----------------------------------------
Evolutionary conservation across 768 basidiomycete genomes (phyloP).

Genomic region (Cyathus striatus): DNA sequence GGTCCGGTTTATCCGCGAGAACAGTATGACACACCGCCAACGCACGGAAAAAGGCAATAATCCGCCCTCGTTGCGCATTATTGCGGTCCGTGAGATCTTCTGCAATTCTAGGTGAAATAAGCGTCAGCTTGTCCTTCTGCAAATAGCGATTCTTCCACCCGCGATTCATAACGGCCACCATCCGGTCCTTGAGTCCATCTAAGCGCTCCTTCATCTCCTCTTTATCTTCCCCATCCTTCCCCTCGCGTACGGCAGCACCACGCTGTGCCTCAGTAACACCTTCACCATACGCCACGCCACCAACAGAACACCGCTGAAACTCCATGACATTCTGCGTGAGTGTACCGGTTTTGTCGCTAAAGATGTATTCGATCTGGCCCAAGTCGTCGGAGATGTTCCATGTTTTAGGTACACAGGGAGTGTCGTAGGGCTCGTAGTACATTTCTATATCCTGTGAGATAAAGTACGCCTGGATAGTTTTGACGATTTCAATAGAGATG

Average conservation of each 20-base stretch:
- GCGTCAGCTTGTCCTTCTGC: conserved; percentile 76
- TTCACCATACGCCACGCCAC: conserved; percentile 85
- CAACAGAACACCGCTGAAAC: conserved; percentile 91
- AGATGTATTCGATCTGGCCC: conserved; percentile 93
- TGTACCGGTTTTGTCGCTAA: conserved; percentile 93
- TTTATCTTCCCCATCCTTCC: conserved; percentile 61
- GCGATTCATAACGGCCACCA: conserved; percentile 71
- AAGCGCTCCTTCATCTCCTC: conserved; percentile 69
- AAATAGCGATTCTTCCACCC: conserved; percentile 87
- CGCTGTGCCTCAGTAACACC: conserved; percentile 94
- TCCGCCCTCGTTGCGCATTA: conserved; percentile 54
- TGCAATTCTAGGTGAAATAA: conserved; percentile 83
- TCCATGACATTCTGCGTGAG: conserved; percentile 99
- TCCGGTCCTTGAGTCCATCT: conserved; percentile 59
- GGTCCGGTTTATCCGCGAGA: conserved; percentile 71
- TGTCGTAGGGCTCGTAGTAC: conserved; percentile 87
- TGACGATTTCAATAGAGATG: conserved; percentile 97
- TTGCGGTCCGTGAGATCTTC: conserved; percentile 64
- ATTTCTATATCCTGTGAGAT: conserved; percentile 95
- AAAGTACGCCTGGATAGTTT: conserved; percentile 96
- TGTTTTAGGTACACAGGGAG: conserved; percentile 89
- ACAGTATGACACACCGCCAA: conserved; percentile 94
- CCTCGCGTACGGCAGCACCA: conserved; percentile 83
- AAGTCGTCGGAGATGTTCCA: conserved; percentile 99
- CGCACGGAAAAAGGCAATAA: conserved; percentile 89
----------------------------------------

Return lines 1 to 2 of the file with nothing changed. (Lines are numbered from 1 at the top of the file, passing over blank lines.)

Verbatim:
Evolutionary conservation across 768 basidiomycete genomes (phyloP).

Genomic region (Cyathus striatus): DNA sequence GGTCCGGTTTATCCGCGAGAACAGTATGACACACCGCCAACGCACGGAAAAAGGCAATAATCCGCCCTCGTTGCGCATTATTGCGGTCCGTGAGATCTTCTGCAATTCTAGGTGAAATAAGCGTCAGCTTGTCCTTCTGCAAATAGCGATTCTTCCACCCGCGATTCATAACGGCCACCATCCGGTCCTTGAGTCCATCTAAGCGCTCCTTCATCTCCTCTTTATCTTCCCCATCCTTCCCCTCGCGTACGGCAGCACCACGCTGTGCCTCAGTAACACCTTCACCATACGCCACGCCACCAACAGAACACCGCTGAAACTCCATGACATTCTGCGTGAGTGTACCGGTTTTGTCGCTAAAGATGTATTCGATCTGGCCCAAGTCGTCGGAGATGTTCCATGTTTTAGGTACACAGGGAGTGTCGTAGGGCTCGTAGTACATTTCTATATCCTGTGAGATAAAGTACGCCTGGATAGTTTTGACGATTTCAATAGAGATG